Treasurer criticizes, panel lowers bonus for state pension exec (Herald online) COLUMBIA -- The state's top investment officer won't get $65,000 in bonus money after state Treasurer Curtis Loftis criticized it Thursday. Robert "Bob" Borden, who received a 37 percent raise in July that brought his base pay up to $485,000 a year, also was scheduled to receive a $242,500 bonus. Associated Profiles : Virginia Retirement System
CalPERS suspends investment chairman, adopts governance reforms (Global Pensions)
The California Public Employees’ Retirement System (CalPERS) has suspended the chairman of its Investment Policy Sub-committee following complaints by colleagues. The plan's Board of Administration publicly censured board member JJ Jelincic and also suspended him as vice chairman of its Health Benefits Committee for his involvement in a personnel action based on complaints filed by co-workers
. Associated Profiles : California Public Employees’ Retirement System (CalPERS
Sovereign Wealth Funds
China to keep buying U.S. Treasuries: report (International Business Times)
China, the largest foreign holder of U.S. government debt, will keep buying U.S. Treasuries, the official People's Daily, the ruling Communist Party's mouthpiece reported on Tuesday, citing government researchers. In an article about the reasons for China's increased purchase of U.S. Treasuries, the newspaper cited Yan Xiaona, a researcher with the Chinese Academy of Social Sciences, as saying that the dollar "is relatively safer than the euro" because of the unfolding sovereign debt crisis in Europe.
Associated Profiles : State Administration of Foreign Exchange (SAFE) Investment Company (China)
Devil’s stocks outperform! (Tradingfloor.com)
The world’s largest sovereign wealth fund, the Norwegian Government Pension Fund (aka the Petroleum Fund), has ethical standards concerning where to and not to invest. On its black list are individual companies involved in child labour, environmental damages, breaches of human rights, etc. These are all standards we agree on, as they are morally wrong.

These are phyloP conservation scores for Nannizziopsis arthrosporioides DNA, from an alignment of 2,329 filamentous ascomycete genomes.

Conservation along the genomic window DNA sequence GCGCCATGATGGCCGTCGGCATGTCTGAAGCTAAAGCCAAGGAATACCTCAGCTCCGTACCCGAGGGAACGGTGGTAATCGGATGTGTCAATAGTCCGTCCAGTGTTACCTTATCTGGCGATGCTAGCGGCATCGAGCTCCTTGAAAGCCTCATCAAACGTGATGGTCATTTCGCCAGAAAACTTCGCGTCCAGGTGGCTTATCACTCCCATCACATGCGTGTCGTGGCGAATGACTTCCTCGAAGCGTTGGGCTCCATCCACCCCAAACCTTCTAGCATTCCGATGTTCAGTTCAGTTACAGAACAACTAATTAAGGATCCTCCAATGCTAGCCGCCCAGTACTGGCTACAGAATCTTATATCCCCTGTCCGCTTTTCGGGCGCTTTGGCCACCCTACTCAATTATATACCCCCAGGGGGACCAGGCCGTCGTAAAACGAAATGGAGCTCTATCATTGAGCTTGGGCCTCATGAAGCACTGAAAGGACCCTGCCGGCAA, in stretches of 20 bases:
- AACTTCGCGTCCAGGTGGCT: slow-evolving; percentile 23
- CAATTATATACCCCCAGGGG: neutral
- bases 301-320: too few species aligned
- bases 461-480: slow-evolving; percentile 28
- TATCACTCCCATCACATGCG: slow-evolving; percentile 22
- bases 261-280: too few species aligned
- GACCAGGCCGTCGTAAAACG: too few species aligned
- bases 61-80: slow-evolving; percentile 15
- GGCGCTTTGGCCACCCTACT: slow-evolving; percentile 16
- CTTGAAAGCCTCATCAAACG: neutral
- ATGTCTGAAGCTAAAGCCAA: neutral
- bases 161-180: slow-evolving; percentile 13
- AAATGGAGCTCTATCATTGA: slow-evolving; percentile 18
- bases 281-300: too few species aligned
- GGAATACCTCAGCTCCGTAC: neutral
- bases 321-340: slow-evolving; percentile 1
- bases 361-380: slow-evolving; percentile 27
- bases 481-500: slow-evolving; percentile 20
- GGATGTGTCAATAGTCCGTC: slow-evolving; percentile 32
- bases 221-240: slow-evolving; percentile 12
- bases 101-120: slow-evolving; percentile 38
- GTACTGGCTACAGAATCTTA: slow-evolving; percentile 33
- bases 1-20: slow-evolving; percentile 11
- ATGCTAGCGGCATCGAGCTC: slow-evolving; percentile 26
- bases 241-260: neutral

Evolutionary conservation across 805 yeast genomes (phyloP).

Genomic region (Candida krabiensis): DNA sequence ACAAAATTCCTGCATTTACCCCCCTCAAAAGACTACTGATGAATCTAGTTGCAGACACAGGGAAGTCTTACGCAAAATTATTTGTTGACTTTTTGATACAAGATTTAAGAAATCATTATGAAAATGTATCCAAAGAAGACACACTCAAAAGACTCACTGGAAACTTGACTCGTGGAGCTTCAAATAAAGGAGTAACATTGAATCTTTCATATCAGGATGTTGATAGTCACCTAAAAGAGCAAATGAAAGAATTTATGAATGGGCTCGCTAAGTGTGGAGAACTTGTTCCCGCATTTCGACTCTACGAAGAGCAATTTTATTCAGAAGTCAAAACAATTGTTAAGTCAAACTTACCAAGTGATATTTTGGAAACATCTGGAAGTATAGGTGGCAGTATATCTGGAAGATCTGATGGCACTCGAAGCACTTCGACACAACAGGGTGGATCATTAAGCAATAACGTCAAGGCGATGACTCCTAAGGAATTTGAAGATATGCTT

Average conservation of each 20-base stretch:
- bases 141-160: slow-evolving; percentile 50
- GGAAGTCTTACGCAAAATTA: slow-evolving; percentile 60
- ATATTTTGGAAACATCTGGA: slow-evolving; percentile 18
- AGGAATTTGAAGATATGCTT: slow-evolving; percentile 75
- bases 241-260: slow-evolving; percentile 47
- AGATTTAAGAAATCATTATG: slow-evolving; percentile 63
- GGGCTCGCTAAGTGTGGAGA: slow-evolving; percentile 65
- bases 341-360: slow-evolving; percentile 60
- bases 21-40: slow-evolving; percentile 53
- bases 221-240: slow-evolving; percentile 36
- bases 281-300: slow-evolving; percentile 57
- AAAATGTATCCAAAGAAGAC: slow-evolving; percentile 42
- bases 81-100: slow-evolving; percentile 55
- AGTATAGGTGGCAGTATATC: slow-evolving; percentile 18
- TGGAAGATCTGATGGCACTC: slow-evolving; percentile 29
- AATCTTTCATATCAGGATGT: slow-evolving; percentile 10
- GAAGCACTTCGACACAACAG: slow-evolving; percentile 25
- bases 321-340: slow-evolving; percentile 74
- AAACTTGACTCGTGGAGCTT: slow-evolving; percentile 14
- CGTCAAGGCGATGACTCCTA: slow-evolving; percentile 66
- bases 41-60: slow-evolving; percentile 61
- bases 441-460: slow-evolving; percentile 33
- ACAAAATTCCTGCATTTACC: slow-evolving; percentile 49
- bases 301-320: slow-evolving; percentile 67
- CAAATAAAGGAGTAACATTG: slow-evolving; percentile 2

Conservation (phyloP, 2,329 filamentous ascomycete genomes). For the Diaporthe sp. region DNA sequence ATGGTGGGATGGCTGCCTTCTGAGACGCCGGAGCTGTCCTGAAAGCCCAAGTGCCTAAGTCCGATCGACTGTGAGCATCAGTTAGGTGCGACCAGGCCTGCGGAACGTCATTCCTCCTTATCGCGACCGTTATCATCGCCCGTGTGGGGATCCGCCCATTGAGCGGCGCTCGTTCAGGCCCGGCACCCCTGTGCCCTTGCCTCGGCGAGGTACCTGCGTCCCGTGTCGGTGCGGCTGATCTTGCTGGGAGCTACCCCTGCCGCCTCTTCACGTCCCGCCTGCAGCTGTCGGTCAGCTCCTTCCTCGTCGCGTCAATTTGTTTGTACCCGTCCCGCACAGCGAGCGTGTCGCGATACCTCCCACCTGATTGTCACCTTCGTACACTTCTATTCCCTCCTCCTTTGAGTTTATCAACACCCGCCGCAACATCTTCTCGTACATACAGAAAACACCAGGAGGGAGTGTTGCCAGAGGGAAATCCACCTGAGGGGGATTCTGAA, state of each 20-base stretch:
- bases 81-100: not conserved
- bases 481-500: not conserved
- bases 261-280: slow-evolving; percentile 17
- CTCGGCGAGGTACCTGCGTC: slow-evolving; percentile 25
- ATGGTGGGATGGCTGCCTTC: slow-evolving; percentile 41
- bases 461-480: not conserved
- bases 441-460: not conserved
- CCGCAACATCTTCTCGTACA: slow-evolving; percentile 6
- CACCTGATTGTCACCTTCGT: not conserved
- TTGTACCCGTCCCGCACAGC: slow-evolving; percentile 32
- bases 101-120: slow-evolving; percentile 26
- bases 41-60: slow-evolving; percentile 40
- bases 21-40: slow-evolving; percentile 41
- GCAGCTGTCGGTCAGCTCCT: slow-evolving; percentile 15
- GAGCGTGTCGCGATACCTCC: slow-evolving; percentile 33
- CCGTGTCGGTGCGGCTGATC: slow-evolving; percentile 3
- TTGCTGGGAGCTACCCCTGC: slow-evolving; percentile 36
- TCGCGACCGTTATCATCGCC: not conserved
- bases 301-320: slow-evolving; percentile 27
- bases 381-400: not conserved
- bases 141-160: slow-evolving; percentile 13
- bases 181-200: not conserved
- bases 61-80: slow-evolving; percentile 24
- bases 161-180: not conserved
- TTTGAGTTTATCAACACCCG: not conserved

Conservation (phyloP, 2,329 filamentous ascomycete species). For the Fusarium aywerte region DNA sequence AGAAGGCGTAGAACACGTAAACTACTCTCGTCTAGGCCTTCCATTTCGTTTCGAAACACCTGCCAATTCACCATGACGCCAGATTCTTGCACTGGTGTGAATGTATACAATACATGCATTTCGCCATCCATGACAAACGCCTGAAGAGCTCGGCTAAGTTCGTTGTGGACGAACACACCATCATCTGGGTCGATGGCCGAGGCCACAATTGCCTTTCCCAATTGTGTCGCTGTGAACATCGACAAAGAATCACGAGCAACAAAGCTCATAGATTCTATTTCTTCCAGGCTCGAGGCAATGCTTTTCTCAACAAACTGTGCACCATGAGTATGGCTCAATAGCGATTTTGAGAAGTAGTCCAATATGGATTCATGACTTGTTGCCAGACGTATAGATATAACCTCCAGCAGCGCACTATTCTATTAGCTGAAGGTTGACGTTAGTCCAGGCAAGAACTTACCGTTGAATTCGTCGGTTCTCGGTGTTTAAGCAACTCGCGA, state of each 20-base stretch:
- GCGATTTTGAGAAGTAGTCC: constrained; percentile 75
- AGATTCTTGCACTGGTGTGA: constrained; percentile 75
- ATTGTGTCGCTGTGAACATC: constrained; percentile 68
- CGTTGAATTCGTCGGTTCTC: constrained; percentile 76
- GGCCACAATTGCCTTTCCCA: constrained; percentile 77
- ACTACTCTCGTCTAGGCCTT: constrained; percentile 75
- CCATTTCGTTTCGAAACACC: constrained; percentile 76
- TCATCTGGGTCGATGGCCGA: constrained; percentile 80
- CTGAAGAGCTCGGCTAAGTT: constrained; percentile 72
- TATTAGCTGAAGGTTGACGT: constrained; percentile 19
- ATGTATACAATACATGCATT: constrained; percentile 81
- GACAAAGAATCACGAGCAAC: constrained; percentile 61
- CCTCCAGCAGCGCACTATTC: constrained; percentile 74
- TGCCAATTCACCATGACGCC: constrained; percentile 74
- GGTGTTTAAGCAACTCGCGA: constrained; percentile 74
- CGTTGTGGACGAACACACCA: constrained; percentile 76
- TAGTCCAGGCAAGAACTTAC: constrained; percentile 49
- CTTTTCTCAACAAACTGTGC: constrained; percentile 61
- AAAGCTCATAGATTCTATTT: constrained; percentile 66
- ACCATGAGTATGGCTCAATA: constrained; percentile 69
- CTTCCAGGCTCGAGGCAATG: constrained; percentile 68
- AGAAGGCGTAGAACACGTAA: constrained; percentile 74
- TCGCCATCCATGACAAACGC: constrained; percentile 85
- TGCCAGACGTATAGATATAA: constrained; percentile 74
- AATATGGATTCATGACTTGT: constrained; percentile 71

Ease UN sanctions on Libya – Britain (Pretoria News)
Britain has circulated a draft resolution to Security Council members that would ease UN sanctions against Libya and hopes to have a vote on it this week, diplomats said on Wednesday. The draft would have the council begin lifting six-month-old punitive measures imposed on Libya when former leader Muammar Gaddafi was overseeing a crackdown against pro-democracy demonstrators across the country.
In this column we find highlight the top performing emerging market global bond managers, who are not yet eligible for a Citywire rating but have delivered strong risk-adjusted returns over the past year. Leading the pack is Amundi’s Thomas Delabre (pictured), with a one-year manager ratio of 0.91. London-based Delabre’s Amundi Funds Bond Global Emerging IU portfolio returned 18.51% over the same period.
Associated Profiles : Amundi
Rogue trader causes $2 billion loss at UBS (KMTR.com)
GENEVA (AP) — Swiss banking giant UBS said Thursday that a rogue trader has caused it an estimated loss of $2 billion, stunning a beleaguered banking industry that has proven vulnerable to unauthorized trades. Police in London said they arrested a 31-year-old man in connection with the loss.
Associated Profiles : Credit Suisse Group AG
Schroders’ Buxton fears HSBC to exit UK over ring-fencing plans (Investment Week
) Schroders’ Richard Buxton has warned plans to ring-fence banks will force HSBC and Standard Chartered to redomicile outside the UK, causing more woe for the economy. Last week the Independent Commission on Banking (ICB)’s final report called for banks to ring-fence their retail arm from their wholesale businesses to prevent consumers bearing the brunt of investment banking losses
. Associated Profiles : Schroder
This is just a sample of som e of the articles from this weeks SustainabilityHQ Highlights. You can view the full Highlights by using the following links. Sustainability | ESG, Highlights for the Week of September 23, 2011